Living While Black, In Japan : The Picture Show Filmmakers Keith Bedford and Shiho Fukada hope their film will contribute to building a society in both Japan and U.S. that is more accepting and welcoming of 'the other' than they are today.

This Is A Film About What It's Like Living While Black, In Japan

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AILSA CHANG, HOST:

In two decades as a photojournalist, Keith Bedford has covered multiple killings of Black people by police in the U.S.

KEITH BEDFORD: I go all the way back to Amadou Diallo. I mean, from there, it was Eric Garner or Sean Bell or Philando Castile or Alton Sterling or Mike Brown or Walter Scott or Freddie Gray.

MARY LOUISE KELLY, HOST:

Keith is also Black, and he says the video of George Floyd's murder last summer affected him differently.

BEDFORD: Watching that video and watching the officer's face - I mean, for him, it seemed like a mundane moment, as like casual as crossing the street. And that was probably the most horrifying thing.

CHANG: It was different because he wasn't covering it. He moved from the U.S. to Japan three years ago with his wife.

SHIHO FUKADA: My name is Shiho Fukada. I'm a photojournalist and filmmaker.

KELLY: Their experience watching the George Floyd video while also raising their son in two countries sparked an idea for a documentary.

BEDFORD: It was this gut punch still. And I started wondering if, like, other expats, other Black Americans living abroad felt the same way that I did.

CHANG: So they made a short film for NPR called Living While Black, In Japan. We invited them to tell us more about it.

FUKADA: So I'm originally from Japan, and I moved to New York after college. And then, you know, I started missing home, I started missing my family, and our son was born, so I wanted to teach him Japanese culture. So I persuaded Keith to move to Japan with me.

BEDFORD: I like living in Japan, but it's also always the sense of being an outsider or a sense of being the other. But, I mean, in a lot of ways, that's what Shiho went through living in America.

FUKADA: But then, we were talking about, oh, maybe we should go back to America. Then George Floyd killing took place. I was really worried something like that could happen to my husband, Keith, or my son, and I wanted to learn how the other Black American families experience here in Japan. How are they feeling about it?

BEDFORD: This film is about what it's like living abroad as a Black American and experiencing that kind of trauma.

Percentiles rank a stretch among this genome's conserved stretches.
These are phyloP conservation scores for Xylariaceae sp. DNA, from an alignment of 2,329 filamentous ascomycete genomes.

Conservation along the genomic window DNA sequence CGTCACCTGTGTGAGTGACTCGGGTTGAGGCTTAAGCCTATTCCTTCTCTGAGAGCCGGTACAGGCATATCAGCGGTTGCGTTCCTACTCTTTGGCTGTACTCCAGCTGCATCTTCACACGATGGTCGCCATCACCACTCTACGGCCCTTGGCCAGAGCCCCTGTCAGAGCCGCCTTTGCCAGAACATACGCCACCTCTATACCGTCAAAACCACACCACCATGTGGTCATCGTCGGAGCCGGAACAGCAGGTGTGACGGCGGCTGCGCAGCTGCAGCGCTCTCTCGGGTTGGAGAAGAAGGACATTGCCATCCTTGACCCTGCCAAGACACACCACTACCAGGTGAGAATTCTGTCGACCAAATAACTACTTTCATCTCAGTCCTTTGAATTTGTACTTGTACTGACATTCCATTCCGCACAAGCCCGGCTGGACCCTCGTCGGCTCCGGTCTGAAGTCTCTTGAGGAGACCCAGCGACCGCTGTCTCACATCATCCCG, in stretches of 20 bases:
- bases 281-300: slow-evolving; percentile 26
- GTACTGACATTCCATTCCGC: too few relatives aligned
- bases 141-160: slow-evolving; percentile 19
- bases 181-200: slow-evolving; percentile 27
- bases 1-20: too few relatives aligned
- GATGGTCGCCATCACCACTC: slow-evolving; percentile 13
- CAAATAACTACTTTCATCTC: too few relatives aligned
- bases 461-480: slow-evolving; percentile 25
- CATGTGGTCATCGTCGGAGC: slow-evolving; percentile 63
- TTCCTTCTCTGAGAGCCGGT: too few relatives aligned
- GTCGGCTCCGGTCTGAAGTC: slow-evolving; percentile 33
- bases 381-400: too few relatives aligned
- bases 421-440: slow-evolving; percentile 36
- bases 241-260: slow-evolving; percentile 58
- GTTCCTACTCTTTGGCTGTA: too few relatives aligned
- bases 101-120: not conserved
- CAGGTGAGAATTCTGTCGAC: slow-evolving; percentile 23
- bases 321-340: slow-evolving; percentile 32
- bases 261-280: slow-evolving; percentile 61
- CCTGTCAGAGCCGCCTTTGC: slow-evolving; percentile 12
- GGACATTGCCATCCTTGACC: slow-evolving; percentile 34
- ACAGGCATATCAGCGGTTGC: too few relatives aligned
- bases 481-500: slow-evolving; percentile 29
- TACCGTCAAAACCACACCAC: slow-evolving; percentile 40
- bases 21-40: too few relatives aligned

FUKADA: Yeah. We interviewed three women, three men living in Japan and ask, you know, how their encounters with police and the racism in the U.S. played into the decision to live abroad.

BEDFORD: I think, for me, the anecdote that really resonated with me were the story of the old woman in the park.

(SOUNDBITE OF DOCUMENTARY, "LIVING WHILE BLACK, IN JAPAN")

TAMRU GRANT: It's a little park near my house.

BEDFORD: Tamru Grant is a barber from Brooklyn originally. And, you know, Tamru's sitting on a bench.

(SOUNDBITE OF DOCUMENTARY, "LIVING WHILE BLACK, IN JAPAN")

GRANT: And then, it was a little old lady, bent over, coming down the block.

BEDFORD: She frightens him a little bit. It's dark. He doesn't see who it is.

(SOUNDBITE OF DOCUMENTARY, "LIVING WHILE BLACK, IN JAPAN")

GRANT: And I said, konbanwa. And she looked up. And she said, konbanwa. And she put her head down and kept it moving. She didn't turn around to see if I was behind her.

BEDFORD: And it just sort of reminded me of like other times, where it's like, you know, someone's walked across the street when they see you, or like, you know, there's this perception of you because you're a tall, Black man.

(SOUNDBITE OF DOCUMENTARY, "LIVING WHILE BLACK, IN JAPAN")

GRANT: Because we've been trained that people are afraid of us.

BEDFORD: It seems absurd, but like, you know, he could have that sigh of relief, like having a meaningless moment is a gift.

FUKADA: So the anecdote that stuck with me is LaTanya's.

BEDFORD: Yeah, LaTanya Whitaker.

(SOUNDBITE OF DOCUMENTARY, "LIVING WHILE BLACK, IN JAPAN")

LATANYA WHITAKER: I own a restaurant with my husband.

FUKADA: And one of the question was, do you ever consider going back to America?

(SOUNDBITE OF DOCUMENTARY, "LIVING WHILE BLACK, IN JAPAN")

WHITAKER: (Laughter).

FUKADA: When we asked the question to her, she laughed, and she said no. You know, she was thinking about it, and then her son was born.

(SOUNDBITE OF DOCUMENTARY, "LIVING WHILE BLACK, IN JAPAN")

WHITAKER: And of course, you had Trayvon Martin, you had just so many different things happening.

FUKADA: I feel like, you know, I was in exactly kind of the same space.

BEDFORD: You know, I'm conflicted with the idea of returning to the States like one of the people in the film, Henry Moreland Seals.

(SOUNDBITE OF DOCUMENTARY, "LIVING WHILE BLACK, IN JAPAN")

HENRY MORELAND SEALS: So America is, I guess, my home, but doesn't feel like home. I can't - I'm not relaxed when I'm there, for the most part. Sad, but true.

FUKADA: And of course, there's racism in Japan as well. I just don't know what my son prefers to deal with, and ideally, you know, when he grows up, hopefully, there's no ignorance. There's no racism. That's the world I hope for for him, and I hope this film would contribute to build a society towards that direction.

KELLY: Filmmaker Shiho Fukada and Keith Bedford. You can watch their film, "Living While Black, In Japan," at npr.org.

(SOUNDBITE OF MUSIC)

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